If all the partners of past relationships in Los Campesinos! songs to date – every unrequited could-have-been, short-lived fling, and affair ending in separation or even demise – could somehow fill a room in some nightmarish purgatory, then it’d probably have to be a conference hall by now, at the least. Abortive relationships are a subject matter the band has always excelled at, as early on as Hold On Now, Youngster…. So an album entitled Hello Sadness, dedicated to 'love, loss, heartbreak… and World Cup exits', is not so much the embittered and disillusioned end to a once naïvely optimistic bunch of graduates, but more an acknowledgement, and refinement, of their strengths.
Los Campesinos! have always been a bedroom band for scruffy kids with poetic hearts. Now they just sound like Arcade Fire—an Arcade Fire of perverts out on day release, grownups dressed in waistcoats with their eyes on your panty-line. There’s the typical Campesino angst, shyness and coyness but now there’s a few mature flushes. Production devastates this; nothing sparks or excites anymore, it all rolls in expectedly.
As if responding to our irritation at that incessant Budweiser ad featuring the feverish guitar intro to You! Me! Dancing! by Los Campesinos!, the band has delivered an album packed with songs that will surely never be licensed to a sports-related beer commercial. Hello Sadness, the Welsh seven-piece's fourth album, makes good on its title and reels through a purported breakup experienced by lead singer Gareth Campesinos prior to the recording. Appropriately, Gareth's voice has gone from excited and jubilant to pained and miserable - an uncanny cross between Robert Smith and Conor Oberst.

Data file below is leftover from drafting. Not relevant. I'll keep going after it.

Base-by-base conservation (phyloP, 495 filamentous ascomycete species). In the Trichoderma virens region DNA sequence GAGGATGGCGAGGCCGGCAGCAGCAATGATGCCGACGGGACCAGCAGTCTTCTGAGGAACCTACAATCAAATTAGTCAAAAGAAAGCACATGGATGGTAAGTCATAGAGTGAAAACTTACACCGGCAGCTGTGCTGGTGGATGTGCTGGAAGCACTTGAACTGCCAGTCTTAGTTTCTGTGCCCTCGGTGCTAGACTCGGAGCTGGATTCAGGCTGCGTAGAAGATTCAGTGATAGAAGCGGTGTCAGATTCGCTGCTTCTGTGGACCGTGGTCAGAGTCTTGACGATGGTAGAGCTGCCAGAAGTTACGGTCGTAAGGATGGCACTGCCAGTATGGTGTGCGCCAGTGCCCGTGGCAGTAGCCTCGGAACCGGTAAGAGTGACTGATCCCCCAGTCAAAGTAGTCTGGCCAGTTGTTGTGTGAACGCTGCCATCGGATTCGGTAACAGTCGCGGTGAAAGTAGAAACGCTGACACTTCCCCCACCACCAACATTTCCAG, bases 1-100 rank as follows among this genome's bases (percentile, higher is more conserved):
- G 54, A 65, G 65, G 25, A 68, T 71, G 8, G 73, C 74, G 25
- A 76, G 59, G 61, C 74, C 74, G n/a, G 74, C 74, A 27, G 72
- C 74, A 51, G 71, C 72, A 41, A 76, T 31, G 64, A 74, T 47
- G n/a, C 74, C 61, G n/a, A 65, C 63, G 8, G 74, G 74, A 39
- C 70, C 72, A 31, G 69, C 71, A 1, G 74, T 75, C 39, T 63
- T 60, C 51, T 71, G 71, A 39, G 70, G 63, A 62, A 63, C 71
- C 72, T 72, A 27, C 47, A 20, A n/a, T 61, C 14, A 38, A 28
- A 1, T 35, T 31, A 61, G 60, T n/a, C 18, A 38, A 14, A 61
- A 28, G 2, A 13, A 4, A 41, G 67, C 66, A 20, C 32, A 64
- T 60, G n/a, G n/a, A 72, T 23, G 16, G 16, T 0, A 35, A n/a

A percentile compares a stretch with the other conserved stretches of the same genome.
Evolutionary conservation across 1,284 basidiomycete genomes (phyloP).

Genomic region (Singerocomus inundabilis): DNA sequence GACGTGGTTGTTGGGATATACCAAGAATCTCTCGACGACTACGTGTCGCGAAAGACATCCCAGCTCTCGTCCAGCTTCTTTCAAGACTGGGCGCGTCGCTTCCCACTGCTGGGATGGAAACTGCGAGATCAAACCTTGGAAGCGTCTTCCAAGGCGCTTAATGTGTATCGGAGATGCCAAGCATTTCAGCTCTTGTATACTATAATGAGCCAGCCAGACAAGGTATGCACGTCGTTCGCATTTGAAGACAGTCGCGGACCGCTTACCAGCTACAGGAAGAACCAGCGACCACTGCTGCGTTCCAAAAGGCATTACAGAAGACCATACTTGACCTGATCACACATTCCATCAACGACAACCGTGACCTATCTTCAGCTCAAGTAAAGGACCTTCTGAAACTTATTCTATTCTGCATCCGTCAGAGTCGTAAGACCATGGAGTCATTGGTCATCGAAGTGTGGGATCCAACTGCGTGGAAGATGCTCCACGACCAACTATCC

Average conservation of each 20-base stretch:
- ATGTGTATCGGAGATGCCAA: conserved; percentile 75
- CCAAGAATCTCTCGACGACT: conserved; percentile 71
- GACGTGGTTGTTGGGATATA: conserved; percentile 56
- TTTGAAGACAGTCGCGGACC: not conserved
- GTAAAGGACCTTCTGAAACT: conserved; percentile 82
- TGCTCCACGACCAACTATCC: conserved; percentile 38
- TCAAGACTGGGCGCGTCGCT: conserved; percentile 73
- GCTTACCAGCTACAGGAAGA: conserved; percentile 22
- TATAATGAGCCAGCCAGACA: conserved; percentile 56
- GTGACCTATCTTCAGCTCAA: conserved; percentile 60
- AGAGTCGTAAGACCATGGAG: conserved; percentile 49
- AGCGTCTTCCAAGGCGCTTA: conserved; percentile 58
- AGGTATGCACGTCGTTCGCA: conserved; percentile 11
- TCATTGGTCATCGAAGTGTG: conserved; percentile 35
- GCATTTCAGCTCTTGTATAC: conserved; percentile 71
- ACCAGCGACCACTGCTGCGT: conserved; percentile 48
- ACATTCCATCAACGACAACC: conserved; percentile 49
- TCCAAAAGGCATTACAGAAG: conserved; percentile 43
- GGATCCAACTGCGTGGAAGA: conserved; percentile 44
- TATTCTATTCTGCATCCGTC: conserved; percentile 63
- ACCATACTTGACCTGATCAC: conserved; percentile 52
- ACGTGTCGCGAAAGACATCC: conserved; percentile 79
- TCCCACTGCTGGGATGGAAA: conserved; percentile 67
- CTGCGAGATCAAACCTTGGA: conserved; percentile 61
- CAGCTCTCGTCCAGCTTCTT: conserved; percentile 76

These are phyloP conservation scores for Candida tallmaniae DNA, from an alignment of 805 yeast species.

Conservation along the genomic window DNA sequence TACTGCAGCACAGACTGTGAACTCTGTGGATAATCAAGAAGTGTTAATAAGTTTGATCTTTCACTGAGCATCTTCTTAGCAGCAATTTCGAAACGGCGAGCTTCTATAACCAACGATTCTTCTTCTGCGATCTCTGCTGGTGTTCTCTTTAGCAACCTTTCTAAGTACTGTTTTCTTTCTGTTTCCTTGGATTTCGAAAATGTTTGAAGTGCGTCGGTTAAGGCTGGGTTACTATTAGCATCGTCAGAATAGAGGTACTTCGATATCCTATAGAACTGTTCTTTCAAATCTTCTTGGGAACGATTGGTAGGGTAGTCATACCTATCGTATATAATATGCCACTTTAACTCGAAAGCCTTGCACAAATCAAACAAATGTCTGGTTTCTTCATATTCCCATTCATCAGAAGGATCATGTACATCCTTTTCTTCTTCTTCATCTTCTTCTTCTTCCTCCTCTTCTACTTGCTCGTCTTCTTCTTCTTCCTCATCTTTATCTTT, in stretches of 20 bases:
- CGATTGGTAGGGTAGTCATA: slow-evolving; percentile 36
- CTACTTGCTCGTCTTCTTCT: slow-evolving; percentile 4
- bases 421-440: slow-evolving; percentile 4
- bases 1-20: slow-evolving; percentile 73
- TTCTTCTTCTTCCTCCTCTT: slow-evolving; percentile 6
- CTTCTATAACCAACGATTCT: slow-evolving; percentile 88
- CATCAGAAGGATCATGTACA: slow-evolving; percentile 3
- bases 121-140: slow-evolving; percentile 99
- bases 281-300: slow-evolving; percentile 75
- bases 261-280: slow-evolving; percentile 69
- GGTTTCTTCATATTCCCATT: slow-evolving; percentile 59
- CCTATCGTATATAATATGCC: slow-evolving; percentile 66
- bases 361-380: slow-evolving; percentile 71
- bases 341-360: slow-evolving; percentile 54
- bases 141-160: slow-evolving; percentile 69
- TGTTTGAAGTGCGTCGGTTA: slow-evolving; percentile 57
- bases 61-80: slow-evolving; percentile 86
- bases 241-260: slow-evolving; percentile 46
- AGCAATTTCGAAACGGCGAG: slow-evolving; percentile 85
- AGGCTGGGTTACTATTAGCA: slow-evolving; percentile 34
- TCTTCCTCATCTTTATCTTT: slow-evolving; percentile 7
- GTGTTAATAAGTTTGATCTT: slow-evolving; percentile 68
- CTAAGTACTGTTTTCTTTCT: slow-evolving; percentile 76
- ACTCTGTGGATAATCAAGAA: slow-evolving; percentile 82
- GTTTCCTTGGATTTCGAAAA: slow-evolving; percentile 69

There’s a Web site out there now called Drinkify.org that makes suggestions as to what alcohol you should drink while listening to a certain band. For hipster-friendly acts, old and new, such as Broken Social Scene, the Minutemen and Hüsker Dü, the site suggests that you should down a can of Pabst Blue Ribbon. If you’re listening to more dour British acts like the Smiths, you should drink one bottle of Buckfast at room temperature.
Written while reeling from the scorpion sting of heartbreak, Gareth Campesinos' lyrics to his band's fourth album are navel-gazing in the extreme. The Black Bird, The Dark Slope transmutes his sense of despair into the figure of a crow that "wants to rip me limb from limb"; the song's apogee of self-pity comes when he wails "so sad to be me". When not focusing on his navel, Gareth obsesses over the "two pools of mud" that are his eyes.
Los Campesinos!—how long are they going to hold onto that exclamation point? Back when they got their start with 2007’s exuberant Sticking Fingers Into Sockets, it was the only punctuation that made sense. But here we are in 2011, and the matured overtones of the Welsh septet’s fourth proper full-length, Hello Sadness, might be better served with a number of punctuation marks. Let’s examine further.
Though Los Campesinos! has changed its lineup a few times since forming in Cardiff in 2006, the seven-piece Welsh indie pop-rock outfit, known for smart-mouth lyrics and fast-paced hyper-active delivery, is still just as concerned with love and loss as on previous efforts with its latest release, Hello Sadness. The general themes spouting from the lips of frontman Gareth Campesinos! have changed only in that they have become perhaps less frenzied and frantic and more jaded. Gone are the wild whirlwinds of pop-punk hurricanes from the Campesinos!’s younger years—i.e.
CAVEMAN “Coco Beware” (Magic Man/Orgmusic) In the songs on Caveman’s debut album, “Coco Beware,” there’s always something flickering and hovering within the mix. It’s a corona of reverb or distortion, or perhaps a sustained keyboard chord or a looped noise, or an unwavering one-chord strum. It’s different from the aggressive, barbed-wire distortion of shoegaze rock, murkier and more vaporous: present but not overwhelming, neither hostile nor welcoming, just a fact of the soundscape, a blur at the horizons.